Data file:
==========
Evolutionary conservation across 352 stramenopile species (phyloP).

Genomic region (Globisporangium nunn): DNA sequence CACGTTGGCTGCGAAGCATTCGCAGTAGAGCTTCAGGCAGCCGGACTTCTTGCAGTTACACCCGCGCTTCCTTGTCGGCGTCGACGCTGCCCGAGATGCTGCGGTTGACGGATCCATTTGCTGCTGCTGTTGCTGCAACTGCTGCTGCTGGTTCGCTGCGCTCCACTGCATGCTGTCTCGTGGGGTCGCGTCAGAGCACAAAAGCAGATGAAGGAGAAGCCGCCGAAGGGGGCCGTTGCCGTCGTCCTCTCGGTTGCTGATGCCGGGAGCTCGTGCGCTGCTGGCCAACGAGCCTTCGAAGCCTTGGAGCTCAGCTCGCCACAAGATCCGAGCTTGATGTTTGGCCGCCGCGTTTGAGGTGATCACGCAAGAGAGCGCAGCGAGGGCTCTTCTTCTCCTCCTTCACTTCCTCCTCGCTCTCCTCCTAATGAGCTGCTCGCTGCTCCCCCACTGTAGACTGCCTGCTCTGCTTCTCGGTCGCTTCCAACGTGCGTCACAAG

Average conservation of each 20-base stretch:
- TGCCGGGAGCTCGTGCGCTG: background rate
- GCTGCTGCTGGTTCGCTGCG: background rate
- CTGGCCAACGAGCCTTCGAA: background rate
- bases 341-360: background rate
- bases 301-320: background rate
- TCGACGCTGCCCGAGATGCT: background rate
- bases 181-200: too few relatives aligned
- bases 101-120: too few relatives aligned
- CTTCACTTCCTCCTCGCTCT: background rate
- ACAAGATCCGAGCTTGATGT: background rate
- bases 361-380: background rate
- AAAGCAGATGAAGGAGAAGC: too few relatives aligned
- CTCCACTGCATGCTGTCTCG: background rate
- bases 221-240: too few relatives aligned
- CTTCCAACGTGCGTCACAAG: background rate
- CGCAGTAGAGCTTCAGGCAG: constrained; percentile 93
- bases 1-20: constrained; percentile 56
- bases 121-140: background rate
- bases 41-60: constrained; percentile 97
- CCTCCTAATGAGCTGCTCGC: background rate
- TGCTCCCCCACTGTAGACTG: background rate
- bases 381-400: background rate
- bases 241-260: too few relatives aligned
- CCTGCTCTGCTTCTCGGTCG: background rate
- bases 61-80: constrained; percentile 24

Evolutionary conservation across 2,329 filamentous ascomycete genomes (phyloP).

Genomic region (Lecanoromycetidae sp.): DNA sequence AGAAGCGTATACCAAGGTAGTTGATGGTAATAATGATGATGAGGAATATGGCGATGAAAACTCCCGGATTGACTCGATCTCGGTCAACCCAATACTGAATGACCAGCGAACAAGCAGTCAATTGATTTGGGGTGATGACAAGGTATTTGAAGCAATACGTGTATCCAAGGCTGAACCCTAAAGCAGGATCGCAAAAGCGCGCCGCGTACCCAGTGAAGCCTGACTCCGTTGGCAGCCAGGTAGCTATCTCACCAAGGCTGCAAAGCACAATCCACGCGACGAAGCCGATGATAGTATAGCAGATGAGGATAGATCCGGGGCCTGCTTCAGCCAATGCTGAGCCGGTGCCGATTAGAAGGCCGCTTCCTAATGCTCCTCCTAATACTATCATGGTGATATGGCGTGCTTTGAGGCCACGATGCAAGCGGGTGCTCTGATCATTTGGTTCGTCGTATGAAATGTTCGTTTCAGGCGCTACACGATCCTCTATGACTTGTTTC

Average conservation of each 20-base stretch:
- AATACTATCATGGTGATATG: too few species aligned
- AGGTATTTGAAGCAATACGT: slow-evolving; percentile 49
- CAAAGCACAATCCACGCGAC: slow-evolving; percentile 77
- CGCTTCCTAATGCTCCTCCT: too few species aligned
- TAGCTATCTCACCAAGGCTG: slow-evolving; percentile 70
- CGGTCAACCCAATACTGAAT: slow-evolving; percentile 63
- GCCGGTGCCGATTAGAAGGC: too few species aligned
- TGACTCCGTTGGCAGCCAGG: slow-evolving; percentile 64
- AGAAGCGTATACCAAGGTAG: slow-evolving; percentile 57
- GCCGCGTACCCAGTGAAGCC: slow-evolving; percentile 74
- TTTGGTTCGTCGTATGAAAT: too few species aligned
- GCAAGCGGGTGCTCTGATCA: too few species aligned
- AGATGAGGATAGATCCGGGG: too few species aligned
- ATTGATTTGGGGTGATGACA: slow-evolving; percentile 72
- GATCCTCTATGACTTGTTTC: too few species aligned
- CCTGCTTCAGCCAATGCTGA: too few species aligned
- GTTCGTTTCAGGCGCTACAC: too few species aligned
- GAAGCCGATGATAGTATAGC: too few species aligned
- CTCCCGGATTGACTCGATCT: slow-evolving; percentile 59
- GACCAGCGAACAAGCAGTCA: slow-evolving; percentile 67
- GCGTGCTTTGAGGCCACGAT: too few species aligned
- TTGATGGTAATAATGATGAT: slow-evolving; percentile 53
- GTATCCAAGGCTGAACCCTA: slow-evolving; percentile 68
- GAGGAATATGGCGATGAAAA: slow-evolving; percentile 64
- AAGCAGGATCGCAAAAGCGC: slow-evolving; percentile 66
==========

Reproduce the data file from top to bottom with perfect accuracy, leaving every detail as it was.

Evolutionary conservation across 352 stramenopile species (phyloP).

Genomic region (Globisporangium nunn): DNA sequence CACGTTGGCTGCGAAGCATTCGCAGTAGAGCTTCAGGCAGCCGGACTTCTTGCAGTTACACCCGCGCTTCCTTGTCGGCGTCGACGCTGCCCGAGATGCTGCGGTTGACGGATCCATTTGCTGCTGCTGTTGCTGCAACTGCTGCTGCTGGTTCGCTGCGCTCCACTGCATGCTGTCTCGTGGGGTCGCGTCAGAGCACAAAAGCAGATGAAGGAGAAGCCGCCGAAGGGGGCCGTTGCCGTCGTCCTCTCGGTTGCTGATGCCGGGAGCTCGTGCGCTGCTGGCCAACGAGCCTTCGAAGCCTTGGAGCTCAGCTCGCCACAAGATCCGAGCTTGATGTTTGGCCGCCGCGTTTGAGGTGATCACGCAAGAGAGCGCAGCGAGGGCTCTTCTTCTCCTCCTTCACTTCCTCCTCGCTCTCCTCCTAATGAGCTGCTCGCTGCTCCCCCACTGTAGACTGCCTGCTCTGCTTCTCGGTCGCTTCCAACGTGCGTCACAAG

Average conservation of each 20-base stretch:
- TGCCGGGAGCTCGTGCGCTG: background rate
- GCTGCTGCTGGTTCGCTGCG: background rate
- CTGGCCAACGAGCCTTCGAA: background rate
- bases 341-360: background rate
- bases 301-320: background rate
- TCGACGCTGCCCGAGATGCT: background rate
- bases 181-200: too few relatives aligned
- bases 101-120: too few relatives aligned
- CTTCACTTCCTCCTCGCTCT: background rate
- ACAAGATCCGAGCTTGATGT: background rate
- bases 361-380: background rate
- AAAGCAGATGAAGGAGAAGC: too few relatives aligned
- CTCCACTGCATGCTGTCTCG: background rate
- bases 221-240: too few relatives aligned
- CTTCCAACGTGCGTCACAAG: background rate
- CGCAGTAGAGCTTCAGGCAG: constrained; percentile 93
- bases 1-20: constrained; percentile 56
- bases 121-140: background rate
- bases 41-60: constrained; percentile 97
- CCTCCTAATGAGCTGCTCGC: background rate
- TGCTCCCCCACTGTAGACTG: background rate
- bases 381-400: background rate
- bases 241-260: too few relatives aligned
- CCTGCTCTGCTTCTCGGTCG: background rate
- bases 61-80: constrained; percentile 24

Evolutionary conservation across 2,329 filamentous ascomycete genomes (phyloP).

Genomic region (Lecanoromycetidae sp.): DNA sequence AGAAGCGTATACCAAGGTAGTTGATGGTAATAATGATGATGAGGAATATGGCGATGAAAACTCCCGGATTGACTCGATCTCGGTCAACCCAATACTGAATGACCAGCGAACAAGCAGTCAATTGATTTGGGGTGATGACAAGGTATTTGAAGCAATACGTGTATCCAAGGCTGAACCCTAAAGCAGGATCGCAAAAGCGCGCCGCGTACCCAGTGAAGCCTGACTCCGTTGGCAGCCAGGTAGCTATCTCACCAAGGCTGCAAAGCACAATCCACGCGACGAAGCCGATGATAGTATAGCAGATGAGGATAGATCCGGGGCCTGCTTCAGCCAATGCTGAGCCGGTGCCGATTAGAAGGCCGCTTCCTAATGCTCCTCCTAATACTATCATGGTGATATGGCGTGCTTTGAGGCCACGATGCAAGCGGGTGCTCTGATCATTTGGTTCGTCGTATGAAATGTTCGTTTCAGGCGCTACACGATCCTCTATGACTTGTTTC

Average conservation of each 20-base stretch:
- AATACTATCATGGTGATATG: too few species aligned
- AGGTATTTGAAGCAATACGT: slow-evolving; percentile 49
- CAAAGCACAATCCACGCGAC: slow-evolving; percentile 77
- CGCTTCCTAATGCTCCTCCT: too few species aligned
- TAGCTATCTCACCAAGGCTG: slow-evolving; percentile 70
- CGGTCAACCCAATACTGAAT: slow-evolving; percentile 63
- GCCGGTGCCGATTAGAAGGC: too few species aligned
- TGACTCCGTTGGCAGCCAGG: slow-evolving; percentile 64
- AGAAGCGTATACCAAGGTAG: slow-evolving; percentile 57
- GCCGCGTACCCAGTGAAGCC: slow-evolving; percentile 74
- TTTGGTTCGTCGTATGAAAT: too few species aligned
- GCAAGCGGGTGCTCTGATCA: too few species aligned
- AGATGAGGATAGATCCGGGG: too few species aligned
- ATTGATTTGGGGTGATGACA: slow-evolving; percentile 72
- GATCCTCTATGACTTGTTTC: too few species aligned
- CCTGCTTCAGCCAATGCTGA: too few species aligned
- GTTCGTTTCAGGCGCTACAC: too few species aligned
- GAAGCCGATGATAGTATAGC: too few species aligned
- CTCCCGGATTGACTCGATCT: slow-evolving; percentile 59
- GACCAGCGAACAAGCAGTCA: slow-evolving; percentile 67
- GCGTGCTTTGAGGCCACGAT: too few species aligned
- TTGATGGTAATAATGATGAT: slow-evolving; percentile 53
- GTATCCAAGGCTGAACCCTA: slow-evolving; percentile 68
- GAGGAATATGGCGATGAAAA: slow-evolving; percentile 64
- AAGCAGGATCGCAAAAGCGC: slow-evolving; percentile 66